Let Them Eat Dirt, a Belated Book Review
Let Them Eat Dirt provides a comprehensive understanding of the diverse role impact of microbes in the human health. As a parent to an active 1-year-old, this book influenced how I let my kid eat, play and live.
[Disclaimer: This article by no means provide any medical advice, diagnosis or treatment prescription. The content of this article is for personal sharing and informational purpose only. Please consult your medical provider for any questions you may have.]
The Belated Book Review series
I must admit…
As much as I love food blogging, I found it getting increasingly challenging to create, photograph and write about my own gluten-free dairy-free recipes lately. Having an almost walking big baby got me on my toes at all times. To be honest, I can barely catch up with cooking for the family, all the while keeping everybody’s dietary needs and restrictions in mind.
P.S. I do have some easy and budget slowcooker recipes created during my postpartum times to share with all of you, please stay tuned for that!
So recently I picked up reading as my new hobby, especially food and health related ones. Reading helps me relax, but also keeps me learning everyday and inspires my parenting and future recipe development. I hope this new series of book reviews inspires you too.
Contents of Let Them Eat Dirt
Written by B. Brett Finlay, PhD and Marie-Claire Arrieta, PhD, this book presents the influence of microbes on childhood development and what parents can do to support healthy balance of microbes. In this book, the authors outline relationships between microbes and various chronic illnesses. Current research from labs all over the world are presented to backup the claims, though some may be only observed in mice experiments. (Affiliate link below)
Let Them Eat Dirt consists of three parts. Part I explains how microbes play an indispensable role in our body function. It surveys the importance of microbes in human digestive system and immune system. The authors also introduce the impact of over sanitizing and antibiotics before expanding further in part II.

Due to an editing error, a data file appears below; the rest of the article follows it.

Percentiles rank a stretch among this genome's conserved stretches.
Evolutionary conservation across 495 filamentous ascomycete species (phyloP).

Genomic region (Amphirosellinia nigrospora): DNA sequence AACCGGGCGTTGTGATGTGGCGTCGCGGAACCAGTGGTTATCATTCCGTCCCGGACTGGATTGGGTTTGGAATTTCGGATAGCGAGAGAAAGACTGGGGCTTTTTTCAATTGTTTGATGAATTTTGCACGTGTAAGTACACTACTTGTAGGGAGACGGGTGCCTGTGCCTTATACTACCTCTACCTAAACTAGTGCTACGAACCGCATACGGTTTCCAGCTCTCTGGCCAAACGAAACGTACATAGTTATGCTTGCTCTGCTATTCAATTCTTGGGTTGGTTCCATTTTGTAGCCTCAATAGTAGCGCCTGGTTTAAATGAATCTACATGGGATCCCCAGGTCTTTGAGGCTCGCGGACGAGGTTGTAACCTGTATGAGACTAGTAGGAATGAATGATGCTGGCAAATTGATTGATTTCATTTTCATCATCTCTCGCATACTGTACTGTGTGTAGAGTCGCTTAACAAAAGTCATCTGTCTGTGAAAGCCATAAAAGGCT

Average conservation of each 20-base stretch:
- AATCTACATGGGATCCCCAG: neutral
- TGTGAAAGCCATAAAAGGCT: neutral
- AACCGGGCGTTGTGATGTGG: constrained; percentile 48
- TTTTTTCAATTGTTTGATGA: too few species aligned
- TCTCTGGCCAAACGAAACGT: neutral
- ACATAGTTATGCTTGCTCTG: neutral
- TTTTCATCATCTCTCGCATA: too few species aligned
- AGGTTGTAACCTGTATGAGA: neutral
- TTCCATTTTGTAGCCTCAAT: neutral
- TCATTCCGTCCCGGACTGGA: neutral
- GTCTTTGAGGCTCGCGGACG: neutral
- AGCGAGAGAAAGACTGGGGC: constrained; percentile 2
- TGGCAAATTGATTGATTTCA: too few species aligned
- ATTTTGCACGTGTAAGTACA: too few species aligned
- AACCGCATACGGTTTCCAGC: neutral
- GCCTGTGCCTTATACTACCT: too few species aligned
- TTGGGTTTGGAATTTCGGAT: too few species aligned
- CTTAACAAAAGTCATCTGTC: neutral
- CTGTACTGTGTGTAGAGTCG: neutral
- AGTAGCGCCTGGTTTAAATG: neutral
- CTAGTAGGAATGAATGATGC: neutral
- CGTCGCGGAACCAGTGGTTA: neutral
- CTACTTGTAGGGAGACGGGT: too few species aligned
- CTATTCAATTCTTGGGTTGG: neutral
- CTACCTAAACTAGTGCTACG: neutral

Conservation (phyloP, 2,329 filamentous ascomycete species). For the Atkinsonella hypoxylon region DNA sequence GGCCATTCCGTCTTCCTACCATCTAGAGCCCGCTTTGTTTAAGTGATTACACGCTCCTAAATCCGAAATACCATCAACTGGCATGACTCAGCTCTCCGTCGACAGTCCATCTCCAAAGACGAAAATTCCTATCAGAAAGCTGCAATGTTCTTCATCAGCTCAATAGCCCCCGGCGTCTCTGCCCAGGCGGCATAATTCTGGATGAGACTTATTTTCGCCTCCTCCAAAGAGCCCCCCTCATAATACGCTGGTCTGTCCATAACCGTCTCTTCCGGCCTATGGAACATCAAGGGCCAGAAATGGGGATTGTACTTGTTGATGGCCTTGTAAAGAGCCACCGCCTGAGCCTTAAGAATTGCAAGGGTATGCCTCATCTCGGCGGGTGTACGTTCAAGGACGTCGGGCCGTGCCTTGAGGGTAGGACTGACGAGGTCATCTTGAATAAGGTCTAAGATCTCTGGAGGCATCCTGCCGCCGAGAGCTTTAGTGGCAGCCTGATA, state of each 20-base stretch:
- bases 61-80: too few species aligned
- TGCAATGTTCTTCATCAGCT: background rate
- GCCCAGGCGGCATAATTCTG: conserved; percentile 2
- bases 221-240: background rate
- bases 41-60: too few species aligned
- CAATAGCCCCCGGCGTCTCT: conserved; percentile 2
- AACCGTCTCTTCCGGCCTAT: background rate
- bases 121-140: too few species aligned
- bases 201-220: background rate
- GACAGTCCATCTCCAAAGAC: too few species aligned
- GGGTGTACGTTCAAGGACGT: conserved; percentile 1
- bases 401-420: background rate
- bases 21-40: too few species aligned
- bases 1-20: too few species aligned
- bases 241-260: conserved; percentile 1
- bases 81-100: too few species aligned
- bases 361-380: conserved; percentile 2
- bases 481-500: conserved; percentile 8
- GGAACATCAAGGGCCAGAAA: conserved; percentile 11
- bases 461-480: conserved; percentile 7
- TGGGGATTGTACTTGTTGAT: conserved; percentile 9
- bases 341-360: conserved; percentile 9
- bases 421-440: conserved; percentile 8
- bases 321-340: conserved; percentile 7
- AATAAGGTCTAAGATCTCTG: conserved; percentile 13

Part II details how microbes involve in early childhood development. From prenatal diet, birth process (see my birth story here!), breastfeeding to introduction of solid foods, the author described how microbes make their way to our little ones. This part also includes chapters on antibiotics, pets and lifestyle where microbes can alter, which then lead to various health outcomes as seen in research.
Part III elaborates how imbalance of microbes can associate with chronic conditions. In particular, the authors presented research showing possible association between varied microbe composition and diseases such as obesity, diabetes, intestinal diseases, asthma and allergies as well mood and behavioral disorders.
Lastly, the authors concluded with an outlook of microbe alteration for disease prevention and cure. This can be in the form of probiotics, genetic sequencing, fecal transfer and personalized diets.
Let my baby eat dirt, my take on the book
Reading this book provides me with a new perspective on health from the lens of microbe diversity and composition. As a health and wellness-conscious food blogger, I am particularly interested how diet plays a role in altering microbes, and thus achieving disease prevention or cure. This book reinforced my understanding on the benefit of fermented foods and fiber as prebiotics. (Cultures for Health is a good resource for home ferment recipes!) I am also inspired to limit sugar and carbohydrate intake to keep disease-related microbes under control. And of course, to remember to take the probiotic instead of letting it sit in my fridge!
Although the link between diet, microbes and chronic diseases still need a lot more research to be conclusive and clinically recommended. I am hopeful that such perspective and approach will benefit my friends and family, eating their way to wellness!
On eating dirt, my husband used to run up and down the ravine near his home as a child. However for me, growing up in the city, I rarely had a chance to be in touch with nature. I cringe at the look of dirt. Until I went into geography for university, I got comfortable in nature through various hikes and field trips.
Now when I let my baby play in the sand or crawl around on the grass, I am more relaxed. And know that such exposure is good for his microbe diversity.
Our gut and overall health is a lot more complicated than we think. Let’s take good care of it, one meal at a time!